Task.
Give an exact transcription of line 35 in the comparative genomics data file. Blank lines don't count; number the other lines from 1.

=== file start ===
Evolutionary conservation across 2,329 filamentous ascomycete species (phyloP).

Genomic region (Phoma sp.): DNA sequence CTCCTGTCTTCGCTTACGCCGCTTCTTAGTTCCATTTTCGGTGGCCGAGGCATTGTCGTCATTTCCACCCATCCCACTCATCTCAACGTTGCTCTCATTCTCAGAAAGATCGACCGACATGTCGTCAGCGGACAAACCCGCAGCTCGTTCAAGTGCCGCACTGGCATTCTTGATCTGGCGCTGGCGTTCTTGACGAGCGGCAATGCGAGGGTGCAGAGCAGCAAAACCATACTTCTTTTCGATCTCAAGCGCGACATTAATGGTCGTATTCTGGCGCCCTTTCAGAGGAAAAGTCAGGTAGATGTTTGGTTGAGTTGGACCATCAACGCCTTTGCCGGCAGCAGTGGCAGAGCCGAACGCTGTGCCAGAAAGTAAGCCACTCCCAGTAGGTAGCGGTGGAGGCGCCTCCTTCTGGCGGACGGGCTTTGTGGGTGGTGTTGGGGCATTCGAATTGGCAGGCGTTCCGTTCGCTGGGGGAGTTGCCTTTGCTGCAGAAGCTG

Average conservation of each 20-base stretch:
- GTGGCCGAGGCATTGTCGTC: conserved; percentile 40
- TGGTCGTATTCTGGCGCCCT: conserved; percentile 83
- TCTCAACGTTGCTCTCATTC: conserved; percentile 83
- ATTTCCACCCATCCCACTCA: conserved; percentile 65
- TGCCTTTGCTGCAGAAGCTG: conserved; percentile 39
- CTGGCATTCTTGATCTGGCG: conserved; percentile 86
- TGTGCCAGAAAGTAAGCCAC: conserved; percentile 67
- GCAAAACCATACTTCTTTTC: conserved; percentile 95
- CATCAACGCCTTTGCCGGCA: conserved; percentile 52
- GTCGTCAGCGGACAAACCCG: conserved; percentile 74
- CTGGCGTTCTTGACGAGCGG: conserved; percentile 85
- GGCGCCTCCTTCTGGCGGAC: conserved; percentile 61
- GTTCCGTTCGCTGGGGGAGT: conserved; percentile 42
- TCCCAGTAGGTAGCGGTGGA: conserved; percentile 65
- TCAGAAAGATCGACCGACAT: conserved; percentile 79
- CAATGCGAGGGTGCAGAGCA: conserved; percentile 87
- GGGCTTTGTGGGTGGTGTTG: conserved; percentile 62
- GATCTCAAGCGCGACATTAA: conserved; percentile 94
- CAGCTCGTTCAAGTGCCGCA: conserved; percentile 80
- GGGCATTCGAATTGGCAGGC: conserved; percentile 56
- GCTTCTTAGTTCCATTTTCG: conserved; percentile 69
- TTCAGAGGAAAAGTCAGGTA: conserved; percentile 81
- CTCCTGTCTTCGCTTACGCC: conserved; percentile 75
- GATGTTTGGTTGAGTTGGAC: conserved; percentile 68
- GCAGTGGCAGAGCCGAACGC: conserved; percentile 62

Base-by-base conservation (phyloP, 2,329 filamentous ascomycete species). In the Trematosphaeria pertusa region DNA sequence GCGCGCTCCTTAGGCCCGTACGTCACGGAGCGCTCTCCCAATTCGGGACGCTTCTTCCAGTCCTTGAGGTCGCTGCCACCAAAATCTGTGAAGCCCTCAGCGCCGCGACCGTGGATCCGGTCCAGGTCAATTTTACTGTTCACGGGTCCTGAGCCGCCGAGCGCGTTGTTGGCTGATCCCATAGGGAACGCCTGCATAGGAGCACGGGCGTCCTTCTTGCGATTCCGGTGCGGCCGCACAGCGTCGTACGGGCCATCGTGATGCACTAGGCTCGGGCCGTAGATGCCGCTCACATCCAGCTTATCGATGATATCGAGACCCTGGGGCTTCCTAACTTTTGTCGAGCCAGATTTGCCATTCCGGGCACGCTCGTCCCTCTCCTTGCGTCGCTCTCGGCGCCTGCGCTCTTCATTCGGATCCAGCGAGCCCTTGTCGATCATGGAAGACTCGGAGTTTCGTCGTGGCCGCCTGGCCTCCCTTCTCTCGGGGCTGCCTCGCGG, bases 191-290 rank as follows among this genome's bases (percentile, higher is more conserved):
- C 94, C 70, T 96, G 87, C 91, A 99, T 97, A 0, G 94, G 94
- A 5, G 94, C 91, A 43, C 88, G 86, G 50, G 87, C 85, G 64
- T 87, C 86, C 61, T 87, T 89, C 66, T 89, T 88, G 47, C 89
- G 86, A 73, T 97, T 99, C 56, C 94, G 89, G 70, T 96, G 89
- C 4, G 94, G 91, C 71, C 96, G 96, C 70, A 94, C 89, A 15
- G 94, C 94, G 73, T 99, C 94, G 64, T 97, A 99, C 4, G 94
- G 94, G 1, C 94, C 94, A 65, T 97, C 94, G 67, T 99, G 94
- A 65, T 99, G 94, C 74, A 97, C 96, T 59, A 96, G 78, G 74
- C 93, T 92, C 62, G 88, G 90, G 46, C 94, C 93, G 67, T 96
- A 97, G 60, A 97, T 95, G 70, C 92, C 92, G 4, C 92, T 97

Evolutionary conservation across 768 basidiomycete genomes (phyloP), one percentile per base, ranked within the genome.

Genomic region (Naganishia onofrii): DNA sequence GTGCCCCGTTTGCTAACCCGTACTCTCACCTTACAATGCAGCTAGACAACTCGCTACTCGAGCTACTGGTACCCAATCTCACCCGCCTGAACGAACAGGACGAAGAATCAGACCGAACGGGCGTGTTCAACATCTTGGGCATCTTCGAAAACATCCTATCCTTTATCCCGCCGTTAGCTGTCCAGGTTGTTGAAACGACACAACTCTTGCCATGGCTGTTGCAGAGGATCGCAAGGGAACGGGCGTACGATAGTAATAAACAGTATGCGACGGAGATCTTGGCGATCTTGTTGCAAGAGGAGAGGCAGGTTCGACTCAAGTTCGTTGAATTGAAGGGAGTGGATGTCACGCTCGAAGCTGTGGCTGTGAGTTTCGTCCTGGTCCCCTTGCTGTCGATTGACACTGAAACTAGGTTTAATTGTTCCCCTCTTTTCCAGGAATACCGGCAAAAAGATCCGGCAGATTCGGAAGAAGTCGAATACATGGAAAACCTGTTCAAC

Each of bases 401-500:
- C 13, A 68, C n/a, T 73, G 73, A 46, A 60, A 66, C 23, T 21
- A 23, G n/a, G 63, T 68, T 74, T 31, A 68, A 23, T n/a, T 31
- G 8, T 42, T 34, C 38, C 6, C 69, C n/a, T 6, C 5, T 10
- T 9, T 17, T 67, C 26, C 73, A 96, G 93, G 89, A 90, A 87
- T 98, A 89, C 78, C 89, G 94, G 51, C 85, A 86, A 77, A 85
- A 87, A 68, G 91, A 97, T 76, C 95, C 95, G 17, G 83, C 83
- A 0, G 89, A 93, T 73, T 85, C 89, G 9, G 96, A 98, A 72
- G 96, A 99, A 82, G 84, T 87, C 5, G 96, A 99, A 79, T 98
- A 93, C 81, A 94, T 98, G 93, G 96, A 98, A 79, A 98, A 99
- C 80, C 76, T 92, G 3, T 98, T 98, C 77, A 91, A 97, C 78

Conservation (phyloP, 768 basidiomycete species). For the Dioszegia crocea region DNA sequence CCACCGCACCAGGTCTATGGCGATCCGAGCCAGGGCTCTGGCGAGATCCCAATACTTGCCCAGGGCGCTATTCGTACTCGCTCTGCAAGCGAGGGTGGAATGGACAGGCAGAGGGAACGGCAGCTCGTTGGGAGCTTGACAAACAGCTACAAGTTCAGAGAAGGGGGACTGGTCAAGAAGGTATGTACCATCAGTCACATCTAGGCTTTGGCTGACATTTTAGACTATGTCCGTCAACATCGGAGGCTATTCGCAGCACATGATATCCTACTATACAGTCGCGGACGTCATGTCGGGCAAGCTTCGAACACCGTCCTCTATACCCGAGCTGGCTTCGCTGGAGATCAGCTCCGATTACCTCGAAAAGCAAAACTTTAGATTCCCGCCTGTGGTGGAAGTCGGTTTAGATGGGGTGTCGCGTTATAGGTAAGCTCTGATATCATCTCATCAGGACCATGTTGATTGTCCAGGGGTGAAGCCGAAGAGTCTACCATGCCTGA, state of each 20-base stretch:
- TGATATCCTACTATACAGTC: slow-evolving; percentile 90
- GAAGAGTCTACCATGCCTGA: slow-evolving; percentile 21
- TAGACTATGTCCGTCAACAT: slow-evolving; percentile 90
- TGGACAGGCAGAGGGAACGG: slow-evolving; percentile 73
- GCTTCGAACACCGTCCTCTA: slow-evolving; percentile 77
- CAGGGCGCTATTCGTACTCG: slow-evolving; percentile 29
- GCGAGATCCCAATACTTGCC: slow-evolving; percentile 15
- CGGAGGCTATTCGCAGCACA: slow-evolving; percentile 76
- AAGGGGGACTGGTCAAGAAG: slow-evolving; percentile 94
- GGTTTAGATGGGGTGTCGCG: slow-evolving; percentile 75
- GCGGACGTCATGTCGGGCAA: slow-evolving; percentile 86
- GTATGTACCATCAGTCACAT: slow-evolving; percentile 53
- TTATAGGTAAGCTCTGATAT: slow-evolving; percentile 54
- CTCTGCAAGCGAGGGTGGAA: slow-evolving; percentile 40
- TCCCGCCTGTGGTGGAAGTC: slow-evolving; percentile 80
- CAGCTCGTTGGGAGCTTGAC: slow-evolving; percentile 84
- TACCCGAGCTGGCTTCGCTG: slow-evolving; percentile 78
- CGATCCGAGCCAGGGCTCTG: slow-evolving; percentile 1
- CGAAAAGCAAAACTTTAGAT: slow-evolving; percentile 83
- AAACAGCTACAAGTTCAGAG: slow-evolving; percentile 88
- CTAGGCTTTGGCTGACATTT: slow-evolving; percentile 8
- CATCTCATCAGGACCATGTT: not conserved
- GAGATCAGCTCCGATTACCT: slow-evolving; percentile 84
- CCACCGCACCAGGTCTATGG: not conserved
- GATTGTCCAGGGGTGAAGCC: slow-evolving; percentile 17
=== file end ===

- G 94, C 94, G 73, T 99, C 94, G 64, T 97, A 99, C 4, G 94